Research Interests

Better theory for the intensity frontier

Particle physicists like to divide their research into“frontiers”, such as the “Energy Frontier” or the “Cosmic Frontier”.  The “Intensity Frontier” involves pushing the limits of how many particles we can produce so that extremely large statistical samples can be gathered. With a massive statistical sample as the goal, there is not always room for compromise to make the experiment theoretically clean. Complex nuclei are often used as targets, forcing a good theoretical  description to necessarily straddle the gap between nuclear and particle physics.

My current interests largely focus on neutrino-nucleus cross sections with an emphasis on QED effects, and on the process of radiative muon capture (relevant for Mu2e and COMET). Both of these problems involve an interplay between well established theory (QED) and non-trivial nuclear effects. I have previously worked on Standard Model calculations of neutrino trident production, a rare process that can be used to search for new physics.

Ongoing work 

  • Estimates of RMC spectra in the near end-point region for aluminum-27.
  • Coulomb corrections for internal pair-production in the vicinity of a nucleus.
  • Coulomb corrections to charged current neutrino-nucleus scattering.


Cosmic rays as a source of new physics

Cosmic rays are a natural and perpetual source of any particle that can be produced in a proton-proton collision. They consequently offer a probe of physics Beyond the Standard Model that compliments collider searches. Although the flux of cosmic rays falls of steeply with increasing kinetic energy, there still exists a non-zero flux even at very high incident energies.


BSM physics with neutrinos

In the absence of any observed signal of new physics we can conclude that any new particles, should they exist, must either be very heavy (above roughly the TeV scale)  or very weakly interacting. The second option permits one to consider new particles with masses in the MeV-GeV regime that are very weakly interacting. It turns out that neutrino experiments are a great place to look for these particles since they are optimized to study the Standard Model’s own “dark” particle.

I have worked on models of new physics involving “neutrino portals” (where new particles couple to neutrinos) and other feebly interacting particle scenarios. I am generally interested in the ability to re-purpose existing facilities to help shed light on models of a hypothetical dark sector, but also in using natural sources of neutrino beams such as atmospheric and solar neutrinos.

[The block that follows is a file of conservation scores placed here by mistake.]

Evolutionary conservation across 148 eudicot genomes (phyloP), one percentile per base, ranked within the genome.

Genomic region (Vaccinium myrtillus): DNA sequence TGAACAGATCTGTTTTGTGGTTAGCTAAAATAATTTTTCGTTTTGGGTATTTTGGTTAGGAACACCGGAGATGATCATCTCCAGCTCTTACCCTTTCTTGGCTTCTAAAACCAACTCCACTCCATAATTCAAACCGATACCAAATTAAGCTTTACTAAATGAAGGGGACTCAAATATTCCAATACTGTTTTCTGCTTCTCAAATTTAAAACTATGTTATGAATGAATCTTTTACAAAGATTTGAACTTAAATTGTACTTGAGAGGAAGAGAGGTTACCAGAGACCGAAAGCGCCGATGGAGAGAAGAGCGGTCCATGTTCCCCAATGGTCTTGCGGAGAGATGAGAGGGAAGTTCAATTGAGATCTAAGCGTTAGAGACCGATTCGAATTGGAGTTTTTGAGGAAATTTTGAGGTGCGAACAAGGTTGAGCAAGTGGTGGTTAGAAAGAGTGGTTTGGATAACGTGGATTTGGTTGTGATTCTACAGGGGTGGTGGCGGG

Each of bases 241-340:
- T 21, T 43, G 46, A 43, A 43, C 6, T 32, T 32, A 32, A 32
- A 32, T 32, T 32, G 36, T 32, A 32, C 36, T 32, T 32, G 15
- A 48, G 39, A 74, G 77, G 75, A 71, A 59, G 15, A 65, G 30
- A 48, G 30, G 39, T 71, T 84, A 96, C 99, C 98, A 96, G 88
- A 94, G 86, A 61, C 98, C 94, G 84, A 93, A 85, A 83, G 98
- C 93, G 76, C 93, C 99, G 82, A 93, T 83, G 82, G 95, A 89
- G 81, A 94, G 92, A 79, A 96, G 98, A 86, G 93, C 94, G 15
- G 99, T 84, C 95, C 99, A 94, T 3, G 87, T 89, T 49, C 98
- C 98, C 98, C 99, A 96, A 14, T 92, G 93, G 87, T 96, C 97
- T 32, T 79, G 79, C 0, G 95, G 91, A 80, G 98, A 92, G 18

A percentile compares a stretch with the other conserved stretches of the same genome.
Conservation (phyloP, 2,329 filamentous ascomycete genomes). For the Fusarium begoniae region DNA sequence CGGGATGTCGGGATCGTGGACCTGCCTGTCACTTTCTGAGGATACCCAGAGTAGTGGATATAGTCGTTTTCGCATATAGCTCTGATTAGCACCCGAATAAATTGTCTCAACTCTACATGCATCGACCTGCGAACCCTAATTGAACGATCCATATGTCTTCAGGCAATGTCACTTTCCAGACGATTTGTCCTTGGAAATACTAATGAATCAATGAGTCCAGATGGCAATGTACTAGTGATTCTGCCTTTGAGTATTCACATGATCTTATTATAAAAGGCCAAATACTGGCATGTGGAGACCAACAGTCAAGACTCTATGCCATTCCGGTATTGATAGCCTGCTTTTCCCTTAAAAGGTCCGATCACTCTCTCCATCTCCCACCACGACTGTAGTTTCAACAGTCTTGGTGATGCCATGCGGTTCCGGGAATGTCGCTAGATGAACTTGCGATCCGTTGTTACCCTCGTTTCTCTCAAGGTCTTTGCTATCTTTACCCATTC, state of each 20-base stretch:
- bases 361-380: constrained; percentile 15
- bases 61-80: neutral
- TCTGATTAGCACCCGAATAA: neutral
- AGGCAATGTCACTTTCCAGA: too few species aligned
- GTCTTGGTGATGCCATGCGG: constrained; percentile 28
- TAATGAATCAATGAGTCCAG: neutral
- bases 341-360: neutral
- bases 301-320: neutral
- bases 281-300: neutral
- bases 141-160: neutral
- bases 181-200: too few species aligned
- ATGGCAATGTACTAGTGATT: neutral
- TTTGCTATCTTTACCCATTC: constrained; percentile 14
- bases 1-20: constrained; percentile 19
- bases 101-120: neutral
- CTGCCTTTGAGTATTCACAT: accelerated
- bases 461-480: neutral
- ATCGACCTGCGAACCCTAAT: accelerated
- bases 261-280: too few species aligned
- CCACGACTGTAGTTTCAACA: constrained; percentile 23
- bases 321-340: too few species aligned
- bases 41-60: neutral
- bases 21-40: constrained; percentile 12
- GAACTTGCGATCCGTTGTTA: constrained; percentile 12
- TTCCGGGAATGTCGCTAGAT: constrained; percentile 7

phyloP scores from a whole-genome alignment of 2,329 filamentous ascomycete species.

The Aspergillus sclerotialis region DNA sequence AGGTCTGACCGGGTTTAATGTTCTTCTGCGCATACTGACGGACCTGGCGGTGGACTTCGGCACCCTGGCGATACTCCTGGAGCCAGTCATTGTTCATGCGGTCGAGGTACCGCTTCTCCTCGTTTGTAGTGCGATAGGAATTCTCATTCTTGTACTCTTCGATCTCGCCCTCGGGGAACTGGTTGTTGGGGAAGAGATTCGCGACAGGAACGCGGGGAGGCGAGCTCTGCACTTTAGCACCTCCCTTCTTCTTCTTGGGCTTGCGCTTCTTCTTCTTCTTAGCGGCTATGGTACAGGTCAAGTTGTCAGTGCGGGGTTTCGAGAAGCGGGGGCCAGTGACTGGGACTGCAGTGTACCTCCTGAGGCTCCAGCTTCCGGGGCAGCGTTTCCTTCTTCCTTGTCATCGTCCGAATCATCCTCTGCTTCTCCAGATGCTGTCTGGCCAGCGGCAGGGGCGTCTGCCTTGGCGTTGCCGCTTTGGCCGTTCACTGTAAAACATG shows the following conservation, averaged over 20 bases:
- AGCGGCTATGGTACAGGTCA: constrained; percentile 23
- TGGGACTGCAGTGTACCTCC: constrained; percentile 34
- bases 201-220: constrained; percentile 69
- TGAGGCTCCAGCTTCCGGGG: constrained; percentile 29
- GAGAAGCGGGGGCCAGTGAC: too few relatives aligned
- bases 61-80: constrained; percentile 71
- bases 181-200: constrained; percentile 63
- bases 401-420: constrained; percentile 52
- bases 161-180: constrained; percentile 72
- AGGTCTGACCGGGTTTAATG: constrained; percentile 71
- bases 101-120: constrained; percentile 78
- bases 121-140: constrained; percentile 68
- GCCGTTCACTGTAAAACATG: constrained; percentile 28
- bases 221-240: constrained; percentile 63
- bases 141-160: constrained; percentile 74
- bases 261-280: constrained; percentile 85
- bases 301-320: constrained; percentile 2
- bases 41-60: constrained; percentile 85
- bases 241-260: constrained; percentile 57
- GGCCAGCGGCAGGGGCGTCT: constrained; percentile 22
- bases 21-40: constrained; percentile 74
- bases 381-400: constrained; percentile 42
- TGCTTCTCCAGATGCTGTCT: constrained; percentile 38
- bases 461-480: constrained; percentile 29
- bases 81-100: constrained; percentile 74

Point particle effective field theory and absorptive systems

PPEFT aims to systematize the analysis of “bulk” fields interacting with compact objects (or branes). In any field-theory in a finite domain some boundary-condition must be imposed on the system. The idea is to provide a localized action describing the “point particle’s” interaction with the bulk field and it is this action that completely determines the boundary condition to be applied to the bulk field (in coordinate space).  The action is ordered  via a power counting scheme which dictates which boundary conditions are “universal” at low energies.

A powerful, and insightful setting to understand features of PPEFT is the quantum mechanics of the inverse square potential. The inverse square potential is interesting because of a phenomena known as “fall to the centre” and has connections to

  • Near horizon physics of black holes
  • Efimov physics
  • Conformal symmetry breaking

This project has three basic goals

  1.  Identify how to parameterize the inverse square potential as a PPEFT, and identify a universal set of RG invariants.
  2.  Propose an explicit proposal to realize, and test this system in a lab.
  3. Connect the results of any future experiment to other physical systems such as black hole and Efimov physics by using the universal parameterization mentioned above.


Hamltonian mean field model in the quantum regime (Ph.D. Thesis)

The HMF model is the toy model of long-range interacting systems (in the way the Ising model is for critical phenomena). It describes N particles of mass m interacting on a ring of radius R by the following Hamiltonian

 \displaystyle H=\sum\limits_i \frac{L_i^2}{2mR^2} + \frac{\epsilon}{N} \sum\limits_{i<j} \cos(\theta_i-\theta_j)

where L_i  is the (angular) momentum conjugate to \theta_i , and \epsilon/N is the inter-particle coupling. The coupling is re-scaled to ensure a non-trivial limit as N\rightarrow \infty , this is known as the Kac prescription.

We have been studying the quantum version of the model. Our first result was to determine the fate of the so-called bi-cluster two of our main results are shown below. We managed to make  non-equilibrium phase diagram that demonstrates how quantum zero-point energy modifies the dynamics, resulting in the interference pattern shown below



Non-equilibrium phase diagram that shows how quantum effects change the model’s non-eq. behaviour.


Bi-cluster seeded by  small spatial variations in the phase of \Psi